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Change a procedure - Oracle

So what's this business with Oracle allowing programmers to put programs in databases? That's right. They're called Oracle stored procedures, and they're quite useful. Mooh the Cow walks you through writing, creating, debugging, and deleting a procedure.

TABLE OF CONTENTS:
  1. Oracle Stored Procedures
  2. Before you start
  3. Write a procedure
  4. Create a procedure
  5. Run a procedure
  6. Change a procedure
  7. Debug a procedure
  8. Drop a procedure
  9. What you have learned
  10. Further reading
By: Mooh The Cow
Rating: starstarstarstarstar / 879
January 03, 2005

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Let's write a procedure that outputs the string "Hello World!".

Open your skeleton.sql file in Notepad. Replace the NULL statement with the DBMS_OUTPUT.PUT_LINE procedure call. Your program should look like this:

CREATE OR REPLACE PROCEDURE skeleton
IS
BEGIN
  DBMS_OUTPUT.PUT_LINE('Hello World!');
END;

Save your file as skeleton.sql.

From SQL*Plus, open your skeleton.sql file.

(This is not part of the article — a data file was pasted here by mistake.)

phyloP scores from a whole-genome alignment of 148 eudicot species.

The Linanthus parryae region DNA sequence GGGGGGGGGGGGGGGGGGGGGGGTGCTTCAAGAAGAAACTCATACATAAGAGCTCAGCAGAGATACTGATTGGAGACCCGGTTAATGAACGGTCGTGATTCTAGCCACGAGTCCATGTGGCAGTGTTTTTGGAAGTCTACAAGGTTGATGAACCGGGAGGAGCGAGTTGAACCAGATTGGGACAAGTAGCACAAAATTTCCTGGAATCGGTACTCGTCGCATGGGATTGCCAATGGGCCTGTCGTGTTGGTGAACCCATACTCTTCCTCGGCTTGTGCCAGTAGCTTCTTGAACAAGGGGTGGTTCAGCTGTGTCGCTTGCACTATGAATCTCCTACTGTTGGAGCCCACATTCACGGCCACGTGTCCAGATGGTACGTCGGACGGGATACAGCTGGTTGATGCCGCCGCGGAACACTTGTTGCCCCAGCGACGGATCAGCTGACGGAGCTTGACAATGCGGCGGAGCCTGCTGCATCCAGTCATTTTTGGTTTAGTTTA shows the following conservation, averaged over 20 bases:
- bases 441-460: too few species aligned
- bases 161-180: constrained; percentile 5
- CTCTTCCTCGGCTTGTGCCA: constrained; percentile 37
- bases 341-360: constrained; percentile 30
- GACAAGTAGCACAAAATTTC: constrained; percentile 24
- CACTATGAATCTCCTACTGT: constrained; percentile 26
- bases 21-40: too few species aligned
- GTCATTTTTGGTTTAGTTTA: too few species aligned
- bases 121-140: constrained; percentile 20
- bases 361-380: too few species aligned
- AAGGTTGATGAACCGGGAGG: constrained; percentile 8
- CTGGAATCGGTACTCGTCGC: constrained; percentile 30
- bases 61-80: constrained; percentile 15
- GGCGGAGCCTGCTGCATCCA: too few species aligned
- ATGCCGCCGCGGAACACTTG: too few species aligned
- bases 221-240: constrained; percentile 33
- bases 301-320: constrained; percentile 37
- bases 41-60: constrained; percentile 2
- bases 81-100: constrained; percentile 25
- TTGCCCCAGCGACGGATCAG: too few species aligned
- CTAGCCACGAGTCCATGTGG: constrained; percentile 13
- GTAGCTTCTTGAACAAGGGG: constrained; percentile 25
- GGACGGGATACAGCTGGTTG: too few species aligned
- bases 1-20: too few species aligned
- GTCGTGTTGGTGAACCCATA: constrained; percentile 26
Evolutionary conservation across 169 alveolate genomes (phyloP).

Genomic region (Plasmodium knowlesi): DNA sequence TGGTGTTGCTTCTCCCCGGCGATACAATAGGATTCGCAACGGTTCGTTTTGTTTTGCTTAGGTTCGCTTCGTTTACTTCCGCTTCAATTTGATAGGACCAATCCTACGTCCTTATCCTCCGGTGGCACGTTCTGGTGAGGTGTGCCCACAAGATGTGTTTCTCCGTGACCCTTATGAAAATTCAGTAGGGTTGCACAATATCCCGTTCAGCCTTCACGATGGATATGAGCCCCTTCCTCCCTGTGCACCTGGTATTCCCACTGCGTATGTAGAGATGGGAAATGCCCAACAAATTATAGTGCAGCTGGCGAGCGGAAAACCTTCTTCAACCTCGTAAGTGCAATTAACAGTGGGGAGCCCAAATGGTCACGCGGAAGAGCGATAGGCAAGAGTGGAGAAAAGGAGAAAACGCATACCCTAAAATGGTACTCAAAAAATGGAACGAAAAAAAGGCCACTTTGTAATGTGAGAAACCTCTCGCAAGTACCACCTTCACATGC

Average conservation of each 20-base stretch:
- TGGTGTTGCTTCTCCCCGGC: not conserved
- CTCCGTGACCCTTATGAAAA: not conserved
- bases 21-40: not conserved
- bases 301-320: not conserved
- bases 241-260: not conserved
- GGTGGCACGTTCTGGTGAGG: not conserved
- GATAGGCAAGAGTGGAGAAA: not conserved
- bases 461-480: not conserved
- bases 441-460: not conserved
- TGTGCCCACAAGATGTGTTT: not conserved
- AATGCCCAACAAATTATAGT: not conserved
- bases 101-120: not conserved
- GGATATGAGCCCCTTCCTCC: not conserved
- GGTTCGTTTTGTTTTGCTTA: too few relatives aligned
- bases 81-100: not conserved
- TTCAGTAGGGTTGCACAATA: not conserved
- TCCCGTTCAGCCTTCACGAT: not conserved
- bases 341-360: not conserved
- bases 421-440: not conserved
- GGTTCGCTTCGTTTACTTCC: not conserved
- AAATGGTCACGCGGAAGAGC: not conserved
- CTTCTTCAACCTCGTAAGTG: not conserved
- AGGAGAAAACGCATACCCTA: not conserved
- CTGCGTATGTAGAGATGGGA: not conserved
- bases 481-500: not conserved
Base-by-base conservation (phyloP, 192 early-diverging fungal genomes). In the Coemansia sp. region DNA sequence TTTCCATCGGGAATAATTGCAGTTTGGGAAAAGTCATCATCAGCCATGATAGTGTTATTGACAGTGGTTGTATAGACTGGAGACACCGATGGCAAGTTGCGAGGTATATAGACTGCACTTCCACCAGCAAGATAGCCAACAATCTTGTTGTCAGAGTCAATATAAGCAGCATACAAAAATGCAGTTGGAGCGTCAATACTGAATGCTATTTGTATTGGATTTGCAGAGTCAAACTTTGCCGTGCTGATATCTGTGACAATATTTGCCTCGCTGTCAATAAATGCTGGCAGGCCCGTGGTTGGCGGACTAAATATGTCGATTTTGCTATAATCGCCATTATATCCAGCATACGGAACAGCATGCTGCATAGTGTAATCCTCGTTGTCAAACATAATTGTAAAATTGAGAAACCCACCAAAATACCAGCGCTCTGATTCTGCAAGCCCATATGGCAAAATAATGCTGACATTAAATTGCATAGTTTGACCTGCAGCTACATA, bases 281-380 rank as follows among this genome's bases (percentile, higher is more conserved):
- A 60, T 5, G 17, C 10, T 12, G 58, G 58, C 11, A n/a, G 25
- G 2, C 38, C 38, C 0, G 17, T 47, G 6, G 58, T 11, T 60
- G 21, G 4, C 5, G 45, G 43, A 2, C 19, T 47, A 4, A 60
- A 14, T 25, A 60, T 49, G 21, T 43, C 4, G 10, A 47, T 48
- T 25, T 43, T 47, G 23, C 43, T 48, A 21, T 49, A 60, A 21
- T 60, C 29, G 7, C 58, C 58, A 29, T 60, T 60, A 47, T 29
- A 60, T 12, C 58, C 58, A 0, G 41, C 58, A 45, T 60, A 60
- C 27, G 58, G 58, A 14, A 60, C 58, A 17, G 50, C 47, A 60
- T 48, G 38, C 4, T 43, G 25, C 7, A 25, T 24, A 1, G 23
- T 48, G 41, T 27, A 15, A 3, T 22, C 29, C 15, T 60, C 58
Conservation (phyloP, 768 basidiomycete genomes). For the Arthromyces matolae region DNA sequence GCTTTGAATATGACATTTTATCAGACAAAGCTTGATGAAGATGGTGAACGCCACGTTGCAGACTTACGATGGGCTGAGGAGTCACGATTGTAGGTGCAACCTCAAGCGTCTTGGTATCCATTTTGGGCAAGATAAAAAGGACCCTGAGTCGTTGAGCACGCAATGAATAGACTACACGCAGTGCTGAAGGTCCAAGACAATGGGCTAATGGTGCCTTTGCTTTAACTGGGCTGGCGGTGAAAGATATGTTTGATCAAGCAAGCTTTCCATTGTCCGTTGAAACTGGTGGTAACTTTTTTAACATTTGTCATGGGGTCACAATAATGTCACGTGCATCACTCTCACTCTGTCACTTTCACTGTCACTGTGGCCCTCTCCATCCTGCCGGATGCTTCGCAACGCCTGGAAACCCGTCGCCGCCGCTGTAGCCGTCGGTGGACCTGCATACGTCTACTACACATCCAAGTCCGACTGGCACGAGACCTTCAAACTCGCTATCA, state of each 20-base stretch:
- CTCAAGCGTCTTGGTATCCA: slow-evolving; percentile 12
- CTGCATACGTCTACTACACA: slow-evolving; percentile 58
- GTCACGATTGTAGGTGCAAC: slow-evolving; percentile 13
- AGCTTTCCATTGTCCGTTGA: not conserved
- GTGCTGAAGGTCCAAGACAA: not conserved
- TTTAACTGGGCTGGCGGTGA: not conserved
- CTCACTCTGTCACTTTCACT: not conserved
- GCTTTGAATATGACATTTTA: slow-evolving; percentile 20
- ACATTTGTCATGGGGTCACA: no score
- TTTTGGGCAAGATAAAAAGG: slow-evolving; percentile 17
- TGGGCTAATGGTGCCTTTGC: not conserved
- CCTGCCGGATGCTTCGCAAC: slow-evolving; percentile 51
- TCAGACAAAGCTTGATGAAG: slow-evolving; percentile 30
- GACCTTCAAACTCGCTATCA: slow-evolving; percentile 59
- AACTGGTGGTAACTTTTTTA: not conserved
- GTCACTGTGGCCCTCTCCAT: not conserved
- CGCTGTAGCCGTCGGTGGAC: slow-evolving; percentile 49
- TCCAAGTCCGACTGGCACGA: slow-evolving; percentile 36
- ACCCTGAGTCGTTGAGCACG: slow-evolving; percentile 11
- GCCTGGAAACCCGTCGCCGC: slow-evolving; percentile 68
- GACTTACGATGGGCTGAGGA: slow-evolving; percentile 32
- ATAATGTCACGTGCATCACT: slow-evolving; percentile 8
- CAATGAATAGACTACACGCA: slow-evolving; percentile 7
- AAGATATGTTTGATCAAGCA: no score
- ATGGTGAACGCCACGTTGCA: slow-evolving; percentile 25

SQL*Plus loads the contents of your skeleton.sql file into the SQL*Plus buffer or memory area and presents the SQL*Plus command prompt:

SQL>
  1  CREATE OR REPLACE PROCEDURE skeleton
  2  IS
  3  BEGIN
  4    DBMS_OUTPUT.PUT_LINE('Hello World!');
  5* END;
SQL>

Execute the contents of the SQL*Plus buffer. Type a front slash and press <enter> like this:

SQL> /

SQL*Plus informs you the procedure has been created successfully and presents the SQL command prompt:

Procedure created.

SQL>

Run your procedure from the SQL*Plus command prompt with the EXECUTE command like this:

SQL> EXECUTE skeleton;

SQL*Plus assures you the procedure executed successfully:

PL/SQL procedure successfully completed.

But wait a minute! We wanted to see the string "Hello World!" Where did that go?

SQL*Plus is quirky. A SET command is needed before output is shown from the DBMS_OUTPUT.PUT_LINE procedure. So let's do that. At the SQL*Plus command prompt, type:

SQL> SET SERVEROUTPUT ON

SQL*Plus remains secretive and provides no feedback. Execute your procedure again. From the SQL*Plus command prompt, type:

SQL> EXECUTE skeleton;

Now it works! SQL*Plus rewards you with:

Hello World!

PL/SQL procedure successfully completed.

Suppose there is a problem with our procedure. Then what? We debug it, and that's what we're going to do next. 



 
 
>>> More Oracle Articles          >>> More By Mooh the Cow
 

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